Flat Earth Map - Gleason's New Standard Map Of The World - Large 24 x 36 1892

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Flat Earth Map - Gleason's New Standard Map Of The World - Large 24 x 36 1892

Flat Earth Map - Gleason's New Standard Map Of The World - Large 24 x 36 1892

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The azimuthal equidistant projection is an azimuthal map projection. It has the useful properties that all points on the map are at proportionally correct distances from the center point, and that all points on the map are at the correct azimuth (direction) from the center point. A useful application for this type of projection is a polar projection which shows all meridians (lines of longitude) as straight, with distances from the pole represented correctly. The flag of the United Nations contains an example of a polar azimuthal equidistant projection. A disadvantage of the new map is that you can’t see all of the Earth’s surface at once, but remember this is true for the globe as well. Our map is actually more like the globe in this respect than other flat maps. To see all of the globe, you have to rotate it; to see all of the new map, you simply have to flip it over, as you can see below cos ⁡ ρ R = sin ⁡ φ 0 sin ⁡ φ + cos ⁡ φ 0 cos ⁡ φ cos ⁡ ( λ − λ 0 ) tan ⁡ θ = cos ⁡ φ sin ⁡ ( λ − λ 0 ) cos ⁡ φ 0 sin ⁡ φ − sin ⁡ φ 0 cos ⁡ φ cos ⁡ ( λ − λ 0 ) {\displaystyle {\begin{aligned}\cos {\frac {\rho }{R}}&=\sin \varphi _{0}\sin \varphi +\cos \varphi _{0}\cos \varphi \cos \left(\lambda -\lambda _{0}\right)\\\tan \theta &={\frac {\cos \varphi \sin \left(\lambda -\lambda _{0}\right)}{\cos \varphi _{0}\sin \varphi -\sin \varphi _{0}\cos \varphi \cos \left(\lambda -\lambda _{0}\right)}}\end{aligned}}} The shadow [earth] casts on the moon during an eclipse is round, regardless of where the moon is in the sky,” Steffen said. But while Gleason argued the earth is flat in his book, his application to the U.S. Patent Office for the map appears to contradict this. The application states that the map is extracted from the earth as a globe. Specifically, Gleason said: “The extortion of the map from that of a globe consists, mainly in the straightening out of the meridian lines allowing each to retain their original value from Greenwich, the equator to the two poles.”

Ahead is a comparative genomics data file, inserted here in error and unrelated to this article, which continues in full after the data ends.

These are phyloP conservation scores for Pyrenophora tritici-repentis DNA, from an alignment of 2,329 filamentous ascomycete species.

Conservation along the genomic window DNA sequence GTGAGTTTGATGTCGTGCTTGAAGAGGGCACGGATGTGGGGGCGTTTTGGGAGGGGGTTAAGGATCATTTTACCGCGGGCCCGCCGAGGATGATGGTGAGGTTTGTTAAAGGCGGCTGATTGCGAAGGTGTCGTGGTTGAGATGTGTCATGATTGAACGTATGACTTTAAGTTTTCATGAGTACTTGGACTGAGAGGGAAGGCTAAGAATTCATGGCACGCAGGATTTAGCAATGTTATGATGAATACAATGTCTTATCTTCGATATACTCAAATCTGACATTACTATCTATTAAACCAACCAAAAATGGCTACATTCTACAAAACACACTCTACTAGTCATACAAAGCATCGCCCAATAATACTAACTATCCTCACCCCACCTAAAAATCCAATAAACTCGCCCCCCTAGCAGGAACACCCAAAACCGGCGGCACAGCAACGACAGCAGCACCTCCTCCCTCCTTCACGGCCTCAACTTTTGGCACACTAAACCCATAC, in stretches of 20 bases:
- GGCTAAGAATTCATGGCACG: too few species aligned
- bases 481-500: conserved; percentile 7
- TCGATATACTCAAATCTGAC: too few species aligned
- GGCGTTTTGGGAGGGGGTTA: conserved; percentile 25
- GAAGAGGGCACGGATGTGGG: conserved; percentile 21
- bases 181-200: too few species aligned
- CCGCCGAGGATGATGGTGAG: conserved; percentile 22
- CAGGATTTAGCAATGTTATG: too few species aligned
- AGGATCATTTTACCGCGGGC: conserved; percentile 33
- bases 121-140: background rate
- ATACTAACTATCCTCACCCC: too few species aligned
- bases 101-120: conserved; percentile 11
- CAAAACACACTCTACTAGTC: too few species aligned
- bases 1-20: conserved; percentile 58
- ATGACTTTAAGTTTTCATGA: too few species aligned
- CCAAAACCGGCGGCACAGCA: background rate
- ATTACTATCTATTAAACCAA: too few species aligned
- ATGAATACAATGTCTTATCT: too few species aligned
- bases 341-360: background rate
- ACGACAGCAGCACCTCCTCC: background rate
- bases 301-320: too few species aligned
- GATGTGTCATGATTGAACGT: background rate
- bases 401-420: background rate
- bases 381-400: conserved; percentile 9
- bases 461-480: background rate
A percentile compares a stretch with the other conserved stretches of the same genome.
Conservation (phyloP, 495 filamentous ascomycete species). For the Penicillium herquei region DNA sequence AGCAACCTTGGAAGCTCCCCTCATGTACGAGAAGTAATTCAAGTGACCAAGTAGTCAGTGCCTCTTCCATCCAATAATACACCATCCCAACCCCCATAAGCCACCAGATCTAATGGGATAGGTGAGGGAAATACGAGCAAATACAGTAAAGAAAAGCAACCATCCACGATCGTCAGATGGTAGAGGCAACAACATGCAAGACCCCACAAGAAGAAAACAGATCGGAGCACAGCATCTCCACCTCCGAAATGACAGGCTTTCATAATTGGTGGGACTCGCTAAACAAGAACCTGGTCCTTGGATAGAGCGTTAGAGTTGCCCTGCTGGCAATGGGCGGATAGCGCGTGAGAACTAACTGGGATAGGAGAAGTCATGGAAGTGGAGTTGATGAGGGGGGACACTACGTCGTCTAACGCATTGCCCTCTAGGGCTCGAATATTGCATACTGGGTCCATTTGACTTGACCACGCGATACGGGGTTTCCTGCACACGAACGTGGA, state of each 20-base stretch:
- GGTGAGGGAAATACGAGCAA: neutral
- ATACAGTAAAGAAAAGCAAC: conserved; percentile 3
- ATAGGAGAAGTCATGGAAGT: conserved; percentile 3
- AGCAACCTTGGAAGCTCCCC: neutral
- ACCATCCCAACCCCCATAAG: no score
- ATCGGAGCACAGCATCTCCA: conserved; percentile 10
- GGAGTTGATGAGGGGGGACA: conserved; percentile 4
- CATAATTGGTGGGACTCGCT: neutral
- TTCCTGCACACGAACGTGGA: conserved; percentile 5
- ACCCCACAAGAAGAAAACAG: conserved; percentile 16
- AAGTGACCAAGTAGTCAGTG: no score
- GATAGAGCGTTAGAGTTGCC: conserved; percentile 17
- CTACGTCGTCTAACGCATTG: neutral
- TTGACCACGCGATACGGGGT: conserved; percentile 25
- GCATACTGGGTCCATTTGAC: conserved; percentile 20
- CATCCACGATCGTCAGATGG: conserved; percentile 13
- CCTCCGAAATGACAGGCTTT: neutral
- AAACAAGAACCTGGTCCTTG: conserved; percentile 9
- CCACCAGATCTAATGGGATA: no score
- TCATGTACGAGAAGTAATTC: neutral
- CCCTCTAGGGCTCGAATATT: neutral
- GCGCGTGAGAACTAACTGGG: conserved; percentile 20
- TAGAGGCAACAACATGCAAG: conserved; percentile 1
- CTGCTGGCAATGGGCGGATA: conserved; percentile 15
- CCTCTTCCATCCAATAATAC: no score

The Most Accurate Flat Map of Earth Yet - Scientific American

As Gleason’s map is centered on the north pole, the edges indicate the south pole. Experts told Reuters that Antarctica is clearly visible as the white ring on the perimeter of the map, contrary to claims by social media users that the continent is not shown. Scientific American is part of Springer Nature, which owns or has commercial relations with thousands of scientific publications (many of them can be found at www.springernature.com/us). Scientific American maintains a strict policy of editorial independence in reporting developments in science to our readers. Some social media users are saying that Alexander Gleason’s 19th Century “New Standard Map of the World” is proof that the earth is flat and that Antarctica is not a continent but an ice ring that circles the earth’s edges. They are wrong. The earth is not flat. The map has been misinterpreted.

References

The extorsion of the map from that of a globe consists, mainly in the straightening out of the meridian lines allowing each to retain their original value from Greenwich, the equator to the two poles.” —US Patent No. 497,917 by Alexander Gleason When the center point is the north pole, φ 0 equals π / 2 {\displaystyle \pi /2} and λ 0 is arbitrary, so it is most convenient to assign it the value of 0. This assignment significantly simplifies the equations for ρ u and θ to: With the circumference of the Earth being approximately 40,000km (24,855mi), the maximum distance that can be displayed on an azimuthal equidistant projection map is half the circumference, or about 20,000km (12,427mi). For distances less than 10,000km (6,214mi) distortions are minimal. For distances 10,000–15,000km (6,214–9,321mi) the distortions are moderate. Distances greater than 15,000km (9,321mi) are severely distorted. Anyone who cares can make observations (of the moon’s phases, of time zones, of constellations) that can all be understood in the context of a round earth but would be hard to explain otherwise without separate reasons for each observation,” he added, VERDICT

Azimuthal equidistant projection - Wikipedia Azimuthal equidistant projection - Wikipedia

Steffen also said that individuals can perform a similar experiment using geometry and Polaris, or the north star, as a function of latitude. R ( π 2 − φ ) , θ = λ {\displaystyle \rho =R\left({\frac {\pi }{2}}-\varphi \right),\qquad \theta =\lambda ~~} Limitation [ edit ]

One can’t make everything perfect. The Mercator map has a boundary cut error: one makes a cut of 180 degrees along the meridian of the international date line from pole to pole and unrolls the Earth’s surface, thus putting Hawaii on the far-left side of the map and Japan on the far-right side of the map creating an additional distance error in the process. A pilot flying a great circle route straight from New York to Tokyo passes over northern Alaska. His route looks bent on a Mercator map—a flexion error. North America is lopsided to the north: Canada is bigger than it should be, and Mexico is too small. All these errors are important. Ignoring one of them can lead you to bad-looking maps no one would prefer. I usually work on general relativity and cosmology. I have always loved geometrical things. As a kid I was fascinated by map projections. When I was 14, I made a painted globe of Mars based on a flat Mercator Mars map by the astronomer E. M. Antoniadi. Since becoming an emeritus professor at Princeton, I have fondly returned to some of my childhood interests.



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